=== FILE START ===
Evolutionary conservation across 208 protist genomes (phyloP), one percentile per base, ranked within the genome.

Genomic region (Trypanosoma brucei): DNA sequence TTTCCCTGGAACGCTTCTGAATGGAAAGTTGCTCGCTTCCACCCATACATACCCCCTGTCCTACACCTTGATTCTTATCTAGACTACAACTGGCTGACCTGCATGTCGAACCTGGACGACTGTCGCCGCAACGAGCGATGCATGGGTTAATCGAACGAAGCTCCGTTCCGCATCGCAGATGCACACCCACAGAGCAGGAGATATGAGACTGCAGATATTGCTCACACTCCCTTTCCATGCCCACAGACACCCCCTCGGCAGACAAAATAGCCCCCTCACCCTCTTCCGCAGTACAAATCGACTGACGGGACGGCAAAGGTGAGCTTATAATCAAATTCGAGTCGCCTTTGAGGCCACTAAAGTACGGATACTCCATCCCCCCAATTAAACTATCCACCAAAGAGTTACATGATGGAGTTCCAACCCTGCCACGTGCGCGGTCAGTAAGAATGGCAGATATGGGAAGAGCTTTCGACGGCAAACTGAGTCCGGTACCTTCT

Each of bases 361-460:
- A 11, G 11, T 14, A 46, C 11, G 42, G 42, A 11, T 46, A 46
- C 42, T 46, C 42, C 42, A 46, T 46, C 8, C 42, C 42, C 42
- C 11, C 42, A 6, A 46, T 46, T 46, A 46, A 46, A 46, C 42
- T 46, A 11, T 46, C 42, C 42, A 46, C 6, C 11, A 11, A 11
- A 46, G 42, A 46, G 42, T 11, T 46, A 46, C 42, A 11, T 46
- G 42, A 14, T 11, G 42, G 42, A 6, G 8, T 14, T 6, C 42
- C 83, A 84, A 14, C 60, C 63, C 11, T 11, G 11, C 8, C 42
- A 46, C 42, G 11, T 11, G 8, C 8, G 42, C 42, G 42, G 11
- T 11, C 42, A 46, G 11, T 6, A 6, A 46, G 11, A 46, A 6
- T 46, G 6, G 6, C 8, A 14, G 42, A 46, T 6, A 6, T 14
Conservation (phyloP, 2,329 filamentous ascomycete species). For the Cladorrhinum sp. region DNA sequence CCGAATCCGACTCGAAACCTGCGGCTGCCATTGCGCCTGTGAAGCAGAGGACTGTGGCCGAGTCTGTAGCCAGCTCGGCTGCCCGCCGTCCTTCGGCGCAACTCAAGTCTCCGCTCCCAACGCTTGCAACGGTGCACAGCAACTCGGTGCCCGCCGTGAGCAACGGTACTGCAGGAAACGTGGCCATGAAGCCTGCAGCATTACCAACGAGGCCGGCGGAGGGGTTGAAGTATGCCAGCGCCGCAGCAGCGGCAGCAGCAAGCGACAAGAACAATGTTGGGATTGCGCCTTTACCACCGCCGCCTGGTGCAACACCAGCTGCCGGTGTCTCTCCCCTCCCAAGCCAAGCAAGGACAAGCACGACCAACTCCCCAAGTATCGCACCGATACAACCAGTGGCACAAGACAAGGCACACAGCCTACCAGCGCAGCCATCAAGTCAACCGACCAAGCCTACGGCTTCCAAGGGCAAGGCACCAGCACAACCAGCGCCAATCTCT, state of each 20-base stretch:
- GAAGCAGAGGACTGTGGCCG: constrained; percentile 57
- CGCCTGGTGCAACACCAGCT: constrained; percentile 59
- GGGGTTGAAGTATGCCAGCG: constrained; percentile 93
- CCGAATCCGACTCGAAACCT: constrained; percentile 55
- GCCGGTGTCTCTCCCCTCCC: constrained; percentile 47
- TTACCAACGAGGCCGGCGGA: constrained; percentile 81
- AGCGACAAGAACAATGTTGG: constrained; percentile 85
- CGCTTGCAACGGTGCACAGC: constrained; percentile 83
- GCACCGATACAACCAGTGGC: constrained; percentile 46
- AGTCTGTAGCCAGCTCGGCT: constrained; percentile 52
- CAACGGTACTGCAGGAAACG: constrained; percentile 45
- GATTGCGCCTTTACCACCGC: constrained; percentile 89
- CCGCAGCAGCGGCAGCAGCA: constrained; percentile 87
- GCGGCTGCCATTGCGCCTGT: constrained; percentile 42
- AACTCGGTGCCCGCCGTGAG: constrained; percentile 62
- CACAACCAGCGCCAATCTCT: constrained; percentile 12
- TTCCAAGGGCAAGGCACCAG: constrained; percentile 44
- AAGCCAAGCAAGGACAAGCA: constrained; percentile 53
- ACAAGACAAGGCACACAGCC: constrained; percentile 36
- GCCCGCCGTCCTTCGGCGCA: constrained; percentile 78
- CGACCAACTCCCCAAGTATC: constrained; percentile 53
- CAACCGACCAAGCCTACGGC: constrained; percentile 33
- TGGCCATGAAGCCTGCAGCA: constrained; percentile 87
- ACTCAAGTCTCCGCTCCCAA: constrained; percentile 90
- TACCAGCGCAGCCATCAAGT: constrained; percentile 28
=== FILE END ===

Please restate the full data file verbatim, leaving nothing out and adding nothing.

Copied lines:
Evolutionary conservation across 208 protist genomes (phyloP), one percentile per base, ranked within the genome.

Genomic region (Trypanosoma brucei): DNA sequence TTTCCCTGGAACGCTTCTGAATGGAAAGTTGCTCGCTTCCACCCATACATACCCCCTGTCCTACACCTTGATTCTTATCTAGACTACAACTGGCTGACCTGCATGTCGAACCTGGACGACTGTCGCCGCAACGAGCGATGCATGGGTTAATCGAACGAAGCTCCGTTCCGCATCGCAGATGCACACCCACAGAGCAGGAGATATGAGACTGCAGATATTGCTCACACTCCCTTTCCATGCCCACAGACACCCCCTCGGCAGACAAAATAGCCCCCTCACCCTCTTCCGCAGTACAAATCGACTGACGGGACGGCAAAGGTGAGCTTATAATCAAATTCGAGTCGCCTTTGAGGCCACTAAAGTACGGATACTCCATCCCCCCAATTAAACTATCCACCAAAGAGTTACATGATGGAGTTCCAACCCTGCCACGTGCGCGGTCAGTAAGAATGGCAGATATGGGAAGAGCTTTCGACGGCAAACTGAGTCCGGTACCTTCT

Each of bases 361-460:
- A 11, G 11, T 14, A 46, C 11, G 42, G 42, A 11, T 46, A 46
- C 42, T 46, C 42, C 42, A 46, T 46, C 8, C 42, C 42, C 42
- C 11, C 42, A 6, A 46, T 46, T 46, A 46, A 46, A 46, C 42
- T 46, A 11, T 46, C 42, C 42, A 46, C 6, C 11, A 11, A 11
- A 46, G 42, A 46, G 42, T 11, T 46, A 46, C 42, A 11, T 46
- G 42, A 14, T 11, G 42, G 42, A 6, G 8, T 14, T 6, C 42
- C 83, A 84, A 14, C 60, C 63, C 11, T 11, G 11, C 8, C 42
- A 46, C 42, G 11, T 11, G 8, C 8, G 42, C 42, G 42, G 11
- T 11, C 42, A 46, G 11, T 6, A 6, A 46, G 11, A 46, A 6
- T 46, G 6, G 6, C 8, A 14, G 42, A 46, T 6, A 6, T 14
Conservation (phyloP, 2,329 filamentous ascomycete species). For the Cladorrhinum sp. region DNA sequence CCGAATCCGACTCGAAACCTGCGGCTGCCATTGCGCCTGTGAAGCAGAGGACTGTGGCCGAGTCTGTAGCCAGCTCGGCTGCCCGCCGTCCTTCGGCGCAACTCAAGTCTCCGCTCCCAACGCTTGCAACGGTGCACAGCAACTCGGTGCCCGCCGTGAGCAACGGTACTGCAGGAAACGTGGCCATGAAGCCTGCAGCATTACCAACGAGGCCGGCGGAGGGGTTGAAGTATGCCAGCGCCGCAGCAGCGGCAGCAGCAAGCGACAAGAACAATGTTGGGATTGCGCCTTTACCACCGCCGCCTGGTGCAACACCAGCTGCCGGTGTCTCTCCCCTCCCAAGCCAAGCAAGGACAAGCACGACCAACTCCCCAAGTATCGCACCGATACAACCAGTGGCACAAGACAAGGCACACAGCCTACCAGCGCAGCCATCAAGTCAACCGACCAAGCCTACGGCTTCCAAGGGCAAGGCACCAGCACAACCAGCGCCAATCTCT, state of each 20-base stretch:
- GAAGCAGAGGACTGTGGCCG: constrained; percentile 57
- CGCCTGGTGCAACACCAGCT: constrained; percentile 59
- GGGGTTGAAGTATGCCAGCG: constrained; percentile 93
- CCGAATCCGACTCGAAACCT: constrained; percentile 55
- GCCGGTGTCTCTCCCCTCCC: constrained; percentile 47
- TTACCAACGAGGCCGGCGGA: constrained; percentile 81
- AGCGACAAGAACAATGTTGG: constrained; percentile 85
- CGCTTGCAACGGTGCACAGC: constrained; percentile 83
- GCACCGATACAACCAGTGGC: constrained; percentile 46
- AGTCTGTAGCCAGCTCGGCT: constrained; percentile 52
- CAACGGTACTGCAGGAAACG: constrained; percentile 45
- GATTGCGCCTTTACCACCGC: constrained; percentile 89
- CCGCAGCAGCGGCAGCAGCA: constrained; percentile 87
- GCGGCTGCCATTGCGCCTGT: constrained; percentile 42
- AACTCGGTGCCCGCCGTGAG: constrained; percentile 62
- CACAACCAGCGCCAATCTCT: constrained; percentile 12
- TTCCAAGGGCAAGGCACCAG: constrained; percentile 44
- AAGCCAAGCAAGGACAAGCA: constrained; percentile 53
- ACAAGACAAGGCACACAGCC: constrained; percentile 36
- GCCCGCCGTCCTTCGGCGCA: constrained; percentile 78
- CGACCAACTCCCCAAGTATC: constrained; percentile 53
- CAACCGACCAAGCCTACGGC: constrained; percentile 33
- TGGCCATGAAGCCTGCAGCA: constrained; percentile 87
- ACTCAAGTCTCCGCTCCCAA: constrained; percentile 90
- TACCAGCGCAGCCATCAAGT: constrained; percentile 28